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QUEBEC, QUE – Jean-François Beaulieu Maheux might be a Francophone, but anybody could have guessed it because his name gives away as much. But what you might not know is that he’s polite and respectful, and this is what first strikes you when you two speak over the phone. Whereas many will use the familiar ‘tu,’ he prefers the formal ‘vous’ (i.e. in English, both become ‘you’).
After a strong five-year career with the Laval University Rouge et Or, Beaulieu Maheux’s days of dominant scoring in the CIS are over. Yet, don’t dare tell him that it means he’s just idle.
He leaves Laval with a degree in teaching and a certificate in social service, and intends to make the most of them. What does that entail precisely? “I am still looking at all my options,” he says. “But for sure, there will be a place for basketball.”
The sport has been a passion of his for a very long time. “My passion…has always been there, even in elementary school,” he says. “I have confidence in life and its plan for me.”
Before reaching the end however, let’s start from the beginning. Beaulieu Maheux, 25, arrived at Laval University in 2006 as a heralded recruit from Montmorency College and quickly made his mark in the CIS when he was selected as rookie of the year; for both the RSEQ and the CIS.
The awards kept on coming for Beaulieu Maheux, and he kept on honing his skills, which in turn piled up the accolades. Leading scorer and member of the 2008 CIS Final 8 all-star team. RSEQ first-team in both the 2008 and 2010 seasons. And throw in a few selections as athlete of the week for good measure.
“I only have great things to say about him,” says Jérôme Turcotte-Routhier, a teammate of Beaulieu Maheux since both were in grade nine. “He’s a guy who’s damn happy in life.”
Over his career, Beaulieu Maheux was always consistent in his scoring output, totaling more than 1,330 points over five years of CIS play. This left little doubt as to what he was on the court for; usually, it was to put the ball in the basket in any way that he could.
“(Scoring) really is my instinct and my desire,” he says. Apparently, it’s also one of his better talents.
“He is an incredible scorer,” says Turcotte-Routhier. “You can only respect that.”
Off the court, Beaulieu Maheux says he likes to keep to himself. This summer, he says that he has often gone camping and fishing. “I love nature,” he explains. Jacques Paiement, head coach at Laval University, explains that Beaulieu Maheux is a very focused and proud individual who’s intent on doing what he believes needs to be done.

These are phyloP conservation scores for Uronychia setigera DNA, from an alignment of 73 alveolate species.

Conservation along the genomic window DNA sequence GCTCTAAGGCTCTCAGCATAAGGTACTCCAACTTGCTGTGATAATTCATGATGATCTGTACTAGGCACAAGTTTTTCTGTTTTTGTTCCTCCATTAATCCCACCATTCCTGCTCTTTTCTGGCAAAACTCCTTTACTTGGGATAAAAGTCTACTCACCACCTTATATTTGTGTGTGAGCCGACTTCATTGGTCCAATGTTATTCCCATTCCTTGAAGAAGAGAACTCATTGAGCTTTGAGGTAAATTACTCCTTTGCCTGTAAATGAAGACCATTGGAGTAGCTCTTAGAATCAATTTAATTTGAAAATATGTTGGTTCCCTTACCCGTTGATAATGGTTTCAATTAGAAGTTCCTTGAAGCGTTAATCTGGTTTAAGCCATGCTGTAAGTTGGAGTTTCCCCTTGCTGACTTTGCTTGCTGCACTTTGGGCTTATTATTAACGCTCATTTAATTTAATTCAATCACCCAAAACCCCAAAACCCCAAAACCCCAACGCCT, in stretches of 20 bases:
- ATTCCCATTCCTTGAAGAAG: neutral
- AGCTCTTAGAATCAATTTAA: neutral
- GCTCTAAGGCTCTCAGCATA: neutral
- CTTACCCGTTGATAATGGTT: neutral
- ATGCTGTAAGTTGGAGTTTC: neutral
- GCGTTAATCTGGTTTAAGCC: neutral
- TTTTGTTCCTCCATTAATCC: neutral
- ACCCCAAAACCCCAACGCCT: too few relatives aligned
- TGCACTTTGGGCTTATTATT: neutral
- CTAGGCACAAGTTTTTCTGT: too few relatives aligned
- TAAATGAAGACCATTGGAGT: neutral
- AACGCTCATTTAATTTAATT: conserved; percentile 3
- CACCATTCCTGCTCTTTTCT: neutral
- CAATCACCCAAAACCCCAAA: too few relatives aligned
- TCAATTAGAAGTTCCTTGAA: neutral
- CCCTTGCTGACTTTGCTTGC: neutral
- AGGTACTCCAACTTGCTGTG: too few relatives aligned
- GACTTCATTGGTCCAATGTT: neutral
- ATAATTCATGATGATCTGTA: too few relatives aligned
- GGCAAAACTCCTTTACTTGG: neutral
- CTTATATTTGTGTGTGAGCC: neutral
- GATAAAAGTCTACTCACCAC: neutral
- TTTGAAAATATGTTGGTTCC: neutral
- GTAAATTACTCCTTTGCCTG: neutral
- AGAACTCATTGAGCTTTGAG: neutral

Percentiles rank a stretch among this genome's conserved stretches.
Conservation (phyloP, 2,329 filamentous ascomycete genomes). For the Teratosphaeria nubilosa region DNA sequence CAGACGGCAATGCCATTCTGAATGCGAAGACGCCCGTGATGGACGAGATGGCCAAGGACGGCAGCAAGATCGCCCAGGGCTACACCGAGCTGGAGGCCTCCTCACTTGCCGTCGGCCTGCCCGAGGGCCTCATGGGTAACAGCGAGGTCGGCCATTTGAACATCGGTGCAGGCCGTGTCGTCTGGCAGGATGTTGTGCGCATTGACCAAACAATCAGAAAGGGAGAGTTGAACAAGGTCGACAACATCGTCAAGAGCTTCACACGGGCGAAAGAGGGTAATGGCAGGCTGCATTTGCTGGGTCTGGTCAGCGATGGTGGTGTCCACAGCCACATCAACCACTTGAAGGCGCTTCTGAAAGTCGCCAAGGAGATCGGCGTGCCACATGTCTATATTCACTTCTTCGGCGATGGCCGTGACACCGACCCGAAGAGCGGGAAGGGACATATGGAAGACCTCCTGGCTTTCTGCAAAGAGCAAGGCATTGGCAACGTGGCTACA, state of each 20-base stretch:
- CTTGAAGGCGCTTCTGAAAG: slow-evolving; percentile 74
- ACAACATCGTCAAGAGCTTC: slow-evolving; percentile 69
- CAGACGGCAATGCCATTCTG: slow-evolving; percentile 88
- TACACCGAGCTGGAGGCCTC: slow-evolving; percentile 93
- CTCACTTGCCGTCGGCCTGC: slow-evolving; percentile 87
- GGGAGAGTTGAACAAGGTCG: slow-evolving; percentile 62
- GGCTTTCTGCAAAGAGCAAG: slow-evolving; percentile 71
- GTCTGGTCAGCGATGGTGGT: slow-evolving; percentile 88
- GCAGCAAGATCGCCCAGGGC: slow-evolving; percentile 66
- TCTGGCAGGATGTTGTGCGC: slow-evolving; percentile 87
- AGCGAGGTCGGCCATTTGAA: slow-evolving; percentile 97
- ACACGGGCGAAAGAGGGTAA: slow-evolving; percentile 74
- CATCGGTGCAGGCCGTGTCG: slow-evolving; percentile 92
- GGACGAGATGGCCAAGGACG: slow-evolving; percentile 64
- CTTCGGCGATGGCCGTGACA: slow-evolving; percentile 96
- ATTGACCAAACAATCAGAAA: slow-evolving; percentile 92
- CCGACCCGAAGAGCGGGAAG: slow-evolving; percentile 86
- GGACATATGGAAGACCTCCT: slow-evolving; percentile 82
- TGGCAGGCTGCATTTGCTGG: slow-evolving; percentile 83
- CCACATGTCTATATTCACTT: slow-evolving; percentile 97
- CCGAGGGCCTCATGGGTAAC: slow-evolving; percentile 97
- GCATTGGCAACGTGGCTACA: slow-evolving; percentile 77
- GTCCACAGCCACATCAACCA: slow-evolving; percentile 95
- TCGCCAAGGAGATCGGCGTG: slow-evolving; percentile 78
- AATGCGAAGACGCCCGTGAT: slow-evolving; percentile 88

Back on the court, his role changed somewhat this past season, his fifth and final in the CIS. For one, he had to become more of a vocal leader, he who had always led through his actions according to Paiement and Turcotte-Routhier.
“As a rookie, you’re more inclined to come in and simply follow,” Beaulieu Maheux says. “I then had to become one of the players who could lead the way as others had done for me.”
A new challenge since, as Paiement puts it, he had always been “more of a silent leader.”
The bigger challenge, however, lay on the defensive side of the ball. The knock on Beaulieu Maheux – because there must be a knock on everybody – had always been his defensive abilities. That’s why he was thrilled when Paiement gave him new responsibilities on the defensive side. “I truly loved it,” he says.
Of course, his new role didn’t stop him from pacing his team offensively, averaging a conference-high 18.9 points per game.
He acknowledges that the 2011 season was frustrating for Laval as they lost to Concordia in the RSEQ final, but he still has fond memories.
Yet, when NPH asks Beaulieu Maheux whether one jumps out, the player shies away.
“I am a maniac of basketball,” he says, “and Laval allowed me to have access to anything I wished for that would turn me into a complete basketball player.”
It also allowed the native of Chicoutimi (i.e. just a few hours of Quebec City) to stay close to his family, which was very important to him.
Beaulieu Maheux then praises Laval University for having allowed him to fully immerse himself in basketball. The most skeptical might say that he’s supposed to say just that, but NPH gets the feeling that he genuinely means it.
“Basketball has educated me and has kept me healthy,” says Beaulieu Maheux. “It is a lesson in life and a way of growing up.”
Just like that, the interview ends. He, the player, thanks you, the reporter, for having contacted him. You were just about to do the exact same thing. He might have done most of the talking over the last 15 minutes, “but you’ve been listening”… that’s what he’d probably say.
PHOTO COURTESY: YAN DOUBLET